A sexless pandemic (Picture: Ella Byworth for Metro.co.uk) The pandemic has seen most people, barring couples who are in the same household, deprived of any sexual contact.
Therefore, last week’s introduction by the government of so-called support (read: sex) bubbles was definitely welcome.
Quick recap: support bubbles allow for two households to come together as one, with the caveat that one of these households has an adult who lives alone. This means that that you can’t form a bubble with a household if both of them have several people living in the home.
This undoubtedly throws a wrench in sex plans for many singletons, especially those living in London , where it’s notoriously expensive to have a flat all to yourself.
They are then back to square one: no sex .
Beyond sexual frustration, what actually happens in the body if we don’t have sex for a longer period of time? We find out. You may feel more stressed
Let’s start this off by saying that a ‘long time’ is hard to quantify – as it’s very individual. But for the sake of this investigation, we will use the pandemic as our example, so a ‘long time’ equates to 12-14 weeks.
During sex, our body releases ‘happy hormones’ known as dopamine, serotonin and oxytocin, which are natural mood boosters. We also get these from kissing, cuddling and general affection, but orgasms in particular provide a rush of hormones designed to make us feel relaxed.
For some people, sex is also a way to distract their brain from other troubles, if even for a short while, which can help reduce anxiety.
Does this mean that people who don’t have sex regularly are helpless stress balls at the mercy of their hormones? No.
Firstly, masturbation has very similar effects and you don’t need a partner to do that. Secondly, exercise also impacts serotonin, endorphin and dopamine levels in the body.
In other words – can’t have sex? Wank or work out. Your sleep and memory could be disrupted
Back to our lovely happy hormones – serotonin helps regulate our sleep, which is often why you feel a bit dozy after a session in the sheets.
Not only that, but it also improves our learning abilities, memory skills and digestion. Your immune system could benefit from orgasms
On a positive note, some research suggests that having orgasms could boost your immune system, which is especially desirable when you’re in the midst of a global health crisis.
Thankfully, as you know, orgasms can be achieved through masturbation – not just sex – and earlier this year, we explained the connection between masturbation and your immune system .
A small study of 11 people from 2004 revealed that orgasms achieved through masturbation boosted adrenaline and prolactin plasma concentrations, which is a protein hormone that has multiple functions, one of which is to be used by other immune-boosting cells.
‘There is evidence to support that components of our immune system are activated by sexual arousal and orgasm,’ Dr Sarah Welsh, a gynaecologist and co-founder of the Hanx , a sexual wellness brand, tells us.
‘Orgasms, whether through sexual intercourse or masturbation, causes an increase in the levels of adrenaline and other immune cells within the bloodstream, indicating the positive impact sexual arousal can have on the immune system.’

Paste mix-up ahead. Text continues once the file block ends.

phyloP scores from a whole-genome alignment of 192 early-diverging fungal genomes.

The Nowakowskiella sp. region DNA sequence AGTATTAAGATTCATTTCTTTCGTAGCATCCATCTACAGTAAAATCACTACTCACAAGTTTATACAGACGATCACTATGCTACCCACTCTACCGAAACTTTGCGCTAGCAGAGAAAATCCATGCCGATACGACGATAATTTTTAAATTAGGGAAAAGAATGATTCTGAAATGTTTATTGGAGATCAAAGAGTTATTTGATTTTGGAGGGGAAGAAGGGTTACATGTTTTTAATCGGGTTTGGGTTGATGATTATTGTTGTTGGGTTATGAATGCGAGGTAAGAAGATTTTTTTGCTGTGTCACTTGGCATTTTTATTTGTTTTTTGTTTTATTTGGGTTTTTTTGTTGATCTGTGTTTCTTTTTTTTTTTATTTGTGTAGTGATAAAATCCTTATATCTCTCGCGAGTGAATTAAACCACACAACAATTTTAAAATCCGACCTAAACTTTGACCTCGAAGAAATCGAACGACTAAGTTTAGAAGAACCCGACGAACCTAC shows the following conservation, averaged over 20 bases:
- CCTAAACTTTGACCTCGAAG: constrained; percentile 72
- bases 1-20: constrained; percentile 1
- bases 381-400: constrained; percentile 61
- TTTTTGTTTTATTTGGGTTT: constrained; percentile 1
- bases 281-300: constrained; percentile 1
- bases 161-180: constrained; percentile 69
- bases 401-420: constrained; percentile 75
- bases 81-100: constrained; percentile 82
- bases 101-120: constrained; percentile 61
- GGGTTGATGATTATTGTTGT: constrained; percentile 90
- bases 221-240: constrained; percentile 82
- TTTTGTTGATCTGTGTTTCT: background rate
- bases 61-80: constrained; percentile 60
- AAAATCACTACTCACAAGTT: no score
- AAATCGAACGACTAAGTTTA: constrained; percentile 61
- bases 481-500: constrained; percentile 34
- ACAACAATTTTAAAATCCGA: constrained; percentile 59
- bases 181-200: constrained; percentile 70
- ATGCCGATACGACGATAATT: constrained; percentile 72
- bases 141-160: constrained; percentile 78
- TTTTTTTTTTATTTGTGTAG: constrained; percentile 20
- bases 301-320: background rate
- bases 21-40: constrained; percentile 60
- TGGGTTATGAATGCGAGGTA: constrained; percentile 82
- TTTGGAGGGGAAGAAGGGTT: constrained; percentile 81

Another, older study by psychologists at Wilkes University, Pennsylvania, also suggests that having sex can stave off colds.
However, more research needs to be done in this field to give concrete results. Your vaginal walls could get thinner and tighter
Don’t panic, not having sex for three months will not alter the entire look and feel of your vagina – but a longer period of not getting freaky could see some changes happen.
‘Sex causes increased blood flow to the vagina and increased natural lubrication, meaning that long periods without sex can mean the vaginal tissues become slightly dryer and thinner,’ explains Dr Welsh.
‘However, this is less common in young healthy women, but more apparent in women who have gone through the menopause.’ Higher risk of erectile dysfunction
‘When someone doesn’t have sex for a while, there’s a very small chance they’ll notice any serious side effects on their health,’ says Dr Earim Chaudry, medical director at Manual . My twisted spine curved 81 degrees UK’s first face mask vending machines launch in London How to stay safe if you’re going back to the shops today ‘[But] unfortunately, men who don’t have regular sex will have an increased chance of developing ED. This proves especially true with ageing men.
What’s more, regularly ejaculating is ‘said to reduce the risk of developing prostate cancer by lowering stress and getting cell metabolism to a steady rate.’ You could feel disconnected from others If you’re used to having a lot of sex and have a high sex drive, a sudden disruption into your routine could affect your mental health.Dr Becky Spelman, psychologist and clinical director at the Private Therapy Clinic, explains: ‘Not having sex for a long time affects people in different ways and this really depends on where your sex drive is at currently.‘If you’ve got an incredibly high sex drive or even a moderately high sex drive it’s going to be incredibly frustrating for you to not have sex in a long time.‘For people with a high libido a lack of sex can impact on their mental health.‘There are a lot of benefits in having sex and reducing stress is definitely one of them. It’s also rewarding for people to be able to have regular sex – not only because of the physical pleasure when they orgasm, but also because it let’s them feel connected to others intimately.’ Do you have a story to share? Get in touch by emailing MetroLifestyleTeam@Metro.co.uk . The daily lifestyle email from Metro.co.uk.